Vehicle-to-grid (V2G) technology has immense potential as more electric vehicles hit the road. EV chargers and the technology behind connectors have evolved as automakers work with tech leaders, charging companies, and utility companies to allow their vehicles to be used for more than zero-emission driving.
EV batteries have incredible storage ability, which is a significant advantage as countries move to renewable energy sources. Renewable energy sources like wind and solar hold incredible value, but they also come with hurdles.
For one thing, wind and solar cannot be produced on demand, making storage solutions essential. Although the transition will require more transmission capacity, electric vehicles offer a unique solution.
Elia is Belgium’s high voltage transmission operator, maintaining electricity supply and demand. The company believes electric vehicles can be a key asset for balancing the grid, referring to them as “batteries on wheels.”
Volkswagen is joining Elia’s mission as the automaker accelerates its transition to sustainable transportation and explores how V2G technology can help integrate EVs for a superior energy grid.
Volkswagen, Elia agree on plans to integrate V2G into the grid
Over the next few years, Volkswagen, Elli (VW’s energy and charging division), Elia, and its startup re.alto will explore the benefits of V2G integration and the potential challenges that come along with it.
According to the press release, VW’s new partnership aims to show how electric vehicle drivers “will be able to charge their EVs when there are high amounts of renewable energy” available on the grid and “inject the electricity stored in the EVs back into the grid when it needs it most” with V2G technology.
Elli’s CEO, Elke Temme, talks of the benefits of using bi-directional power, stating:
An essential key to achieving climate neutrality lies in linking of the energy and mobility sectors. Using the electric vehicle battery as a mobile power bank delivers a triple benefit: Firstly, the climate benefits as renewable energy can be stored and therefore be used more efficiently; secondly, the electric grid benefits, as the car can contribute toward grid stability, and thirdly, the customer can earn additional revenue with vehicle-to-grid services. To explore the benefits of this consumer-centric approach, this cooperation with Elia Group is crucial for us.”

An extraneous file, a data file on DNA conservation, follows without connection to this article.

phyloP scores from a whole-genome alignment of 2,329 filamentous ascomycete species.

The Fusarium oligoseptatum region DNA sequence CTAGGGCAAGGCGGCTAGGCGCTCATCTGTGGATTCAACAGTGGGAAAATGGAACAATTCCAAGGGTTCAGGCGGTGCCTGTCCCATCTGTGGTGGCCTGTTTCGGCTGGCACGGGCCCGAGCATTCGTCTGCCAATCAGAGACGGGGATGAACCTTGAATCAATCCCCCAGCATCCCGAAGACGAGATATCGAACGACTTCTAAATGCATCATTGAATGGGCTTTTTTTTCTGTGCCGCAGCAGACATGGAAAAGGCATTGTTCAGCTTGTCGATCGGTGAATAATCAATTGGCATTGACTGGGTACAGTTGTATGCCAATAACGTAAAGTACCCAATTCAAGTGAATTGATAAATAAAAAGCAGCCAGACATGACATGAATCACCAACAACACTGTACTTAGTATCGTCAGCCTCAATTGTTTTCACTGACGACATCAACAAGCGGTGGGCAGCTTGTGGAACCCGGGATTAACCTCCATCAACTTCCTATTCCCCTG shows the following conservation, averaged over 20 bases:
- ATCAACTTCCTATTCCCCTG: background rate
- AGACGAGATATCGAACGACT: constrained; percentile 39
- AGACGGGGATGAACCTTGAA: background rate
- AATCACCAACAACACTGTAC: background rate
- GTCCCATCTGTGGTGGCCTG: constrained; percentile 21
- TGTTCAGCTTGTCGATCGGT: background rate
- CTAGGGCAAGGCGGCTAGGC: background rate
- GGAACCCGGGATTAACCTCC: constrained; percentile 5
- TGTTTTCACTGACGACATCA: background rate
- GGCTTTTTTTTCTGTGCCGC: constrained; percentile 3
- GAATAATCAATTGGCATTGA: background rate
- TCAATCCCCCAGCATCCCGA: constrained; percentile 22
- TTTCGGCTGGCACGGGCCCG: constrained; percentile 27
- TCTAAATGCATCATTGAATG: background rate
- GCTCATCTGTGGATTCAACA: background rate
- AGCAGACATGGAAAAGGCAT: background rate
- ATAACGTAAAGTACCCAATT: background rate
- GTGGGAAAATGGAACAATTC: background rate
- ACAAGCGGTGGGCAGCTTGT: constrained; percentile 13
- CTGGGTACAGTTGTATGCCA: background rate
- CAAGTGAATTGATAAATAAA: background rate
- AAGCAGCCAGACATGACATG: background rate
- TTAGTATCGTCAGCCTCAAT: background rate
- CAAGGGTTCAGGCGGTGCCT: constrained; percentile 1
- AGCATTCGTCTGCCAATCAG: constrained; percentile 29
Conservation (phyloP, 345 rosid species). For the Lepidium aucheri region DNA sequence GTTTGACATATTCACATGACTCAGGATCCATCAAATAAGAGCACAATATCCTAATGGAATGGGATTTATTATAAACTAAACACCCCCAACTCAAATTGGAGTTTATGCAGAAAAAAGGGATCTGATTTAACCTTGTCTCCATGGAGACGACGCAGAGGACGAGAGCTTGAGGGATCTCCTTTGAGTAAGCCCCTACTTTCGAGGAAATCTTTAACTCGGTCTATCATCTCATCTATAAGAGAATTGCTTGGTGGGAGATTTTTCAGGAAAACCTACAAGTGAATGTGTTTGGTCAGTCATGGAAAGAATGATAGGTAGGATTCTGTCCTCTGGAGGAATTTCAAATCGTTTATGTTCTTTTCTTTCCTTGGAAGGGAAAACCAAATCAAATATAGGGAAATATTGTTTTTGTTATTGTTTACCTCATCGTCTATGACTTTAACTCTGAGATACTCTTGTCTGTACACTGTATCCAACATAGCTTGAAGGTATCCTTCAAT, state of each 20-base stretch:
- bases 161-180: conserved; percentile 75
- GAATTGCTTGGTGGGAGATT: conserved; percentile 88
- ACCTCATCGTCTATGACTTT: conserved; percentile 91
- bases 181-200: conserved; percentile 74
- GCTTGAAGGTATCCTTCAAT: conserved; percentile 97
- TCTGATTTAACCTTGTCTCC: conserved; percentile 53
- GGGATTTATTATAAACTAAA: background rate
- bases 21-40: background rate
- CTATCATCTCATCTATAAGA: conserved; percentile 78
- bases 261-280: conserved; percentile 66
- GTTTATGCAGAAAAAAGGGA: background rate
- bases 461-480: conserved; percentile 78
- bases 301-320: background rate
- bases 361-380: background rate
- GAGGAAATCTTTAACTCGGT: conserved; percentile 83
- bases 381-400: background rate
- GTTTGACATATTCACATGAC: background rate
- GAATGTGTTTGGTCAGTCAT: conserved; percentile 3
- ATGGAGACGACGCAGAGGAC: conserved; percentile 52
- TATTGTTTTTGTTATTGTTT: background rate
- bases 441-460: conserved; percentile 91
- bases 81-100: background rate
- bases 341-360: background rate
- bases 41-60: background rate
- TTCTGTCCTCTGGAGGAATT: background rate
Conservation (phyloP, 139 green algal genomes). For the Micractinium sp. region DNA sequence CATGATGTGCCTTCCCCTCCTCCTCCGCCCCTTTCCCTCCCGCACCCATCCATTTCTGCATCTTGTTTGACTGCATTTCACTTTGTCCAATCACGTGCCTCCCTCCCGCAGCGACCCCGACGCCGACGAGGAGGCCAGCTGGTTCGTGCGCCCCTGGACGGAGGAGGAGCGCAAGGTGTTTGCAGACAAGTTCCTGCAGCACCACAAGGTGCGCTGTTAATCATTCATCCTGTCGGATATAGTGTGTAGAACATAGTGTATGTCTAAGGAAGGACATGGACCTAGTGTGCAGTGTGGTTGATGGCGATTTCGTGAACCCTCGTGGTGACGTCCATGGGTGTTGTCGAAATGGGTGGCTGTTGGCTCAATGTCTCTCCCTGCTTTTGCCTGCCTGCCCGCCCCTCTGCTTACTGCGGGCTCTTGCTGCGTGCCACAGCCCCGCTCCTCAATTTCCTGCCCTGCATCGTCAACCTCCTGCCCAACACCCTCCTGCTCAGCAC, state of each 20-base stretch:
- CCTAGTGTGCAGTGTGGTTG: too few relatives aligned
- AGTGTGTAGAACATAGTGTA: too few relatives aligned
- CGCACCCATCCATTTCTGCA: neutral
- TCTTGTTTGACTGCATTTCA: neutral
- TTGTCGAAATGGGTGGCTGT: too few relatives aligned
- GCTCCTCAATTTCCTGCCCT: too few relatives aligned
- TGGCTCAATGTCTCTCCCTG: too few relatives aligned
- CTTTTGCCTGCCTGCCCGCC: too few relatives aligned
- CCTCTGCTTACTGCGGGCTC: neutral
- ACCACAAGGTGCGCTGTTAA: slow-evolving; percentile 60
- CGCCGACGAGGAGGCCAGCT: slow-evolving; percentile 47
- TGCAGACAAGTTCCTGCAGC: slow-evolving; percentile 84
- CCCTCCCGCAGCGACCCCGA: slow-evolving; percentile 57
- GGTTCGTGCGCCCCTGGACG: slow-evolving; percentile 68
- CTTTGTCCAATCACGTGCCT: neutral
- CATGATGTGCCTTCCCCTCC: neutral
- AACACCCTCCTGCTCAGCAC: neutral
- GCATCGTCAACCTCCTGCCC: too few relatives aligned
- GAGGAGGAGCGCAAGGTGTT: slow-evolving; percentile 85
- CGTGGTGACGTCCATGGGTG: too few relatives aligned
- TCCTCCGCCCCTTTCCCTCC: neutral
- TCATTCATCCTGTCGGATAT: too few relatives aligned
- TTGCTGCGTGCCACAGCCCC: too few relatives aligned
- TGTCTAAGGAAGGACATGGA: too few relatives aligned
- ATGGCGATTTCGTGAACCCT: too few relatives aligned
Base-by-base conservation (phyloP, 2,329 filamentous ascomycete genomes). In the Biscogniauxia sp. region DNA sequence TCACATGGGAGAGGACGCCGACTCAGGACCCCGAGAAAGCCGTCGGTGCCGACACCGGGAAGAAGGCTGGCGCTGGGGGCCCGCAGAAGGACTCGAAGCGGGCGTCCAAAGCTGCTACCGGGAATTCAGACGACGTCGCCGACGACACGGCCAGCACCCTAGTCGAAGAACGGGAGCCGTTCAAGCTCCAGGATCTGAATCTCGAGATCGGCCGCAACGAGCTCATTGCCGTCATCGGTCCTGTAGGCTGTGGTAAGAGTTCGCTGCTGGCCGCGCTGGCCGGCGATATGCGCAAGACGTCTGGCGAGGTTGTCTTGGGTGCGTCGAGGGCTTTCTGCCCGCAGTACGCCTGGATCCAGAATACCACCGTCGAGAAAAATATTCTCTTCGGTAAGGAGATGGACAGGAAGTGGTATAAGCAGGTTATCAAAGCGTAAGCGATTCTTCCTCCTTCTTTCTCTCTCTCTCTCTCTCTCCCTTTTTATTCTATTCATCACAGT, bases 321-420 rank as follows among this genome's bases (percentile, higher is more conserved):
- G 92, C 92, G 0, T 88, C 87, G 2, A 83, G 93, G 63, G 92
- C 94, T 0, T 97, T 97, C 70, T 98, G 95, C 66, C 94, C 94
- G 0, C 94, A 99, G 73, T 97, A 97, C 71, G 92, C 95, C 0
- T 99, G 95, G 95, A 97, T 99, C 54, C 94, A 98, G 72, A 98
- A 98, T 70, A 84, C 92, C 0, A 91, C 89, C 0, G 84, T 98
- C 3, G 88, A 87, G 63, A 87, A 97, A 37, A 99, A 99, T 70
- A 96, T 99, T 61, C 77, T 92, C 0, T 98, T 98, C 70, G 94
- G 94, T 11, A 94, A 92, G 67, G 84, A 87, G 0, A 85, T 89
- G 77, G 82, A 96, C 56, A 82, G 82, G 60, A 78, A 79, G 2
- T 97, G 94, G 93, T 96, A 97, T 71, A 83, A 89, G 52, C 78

The technology, when deployed properly, can benefit all parties involved. With less stress on the energy grid, utility companies can offer lower rates to consumers. On top of this, for sending energy back when it’s needed most, EV drivers can earn incentives.
Volkswagen and its partners will focus on four critical areas that would lead to the successful integration of V2G, including:
- Price signals (incentives) – Exploring ways to incentivize EV drivers to use their vehicles to store and send energy back to the grid.
- Market design – Working to remove barriers preventing EV owners from being able to choose their energy supplier.
- Trusted data – EVs must have some verification process to plug into the grid for security purposes.
- Secure connectivity – Ensuring the connection is secure and any data transferred is safe.
For V2G to work on a wide scale, Volkswagen and its partners recognize these critical factors must be addressed first.
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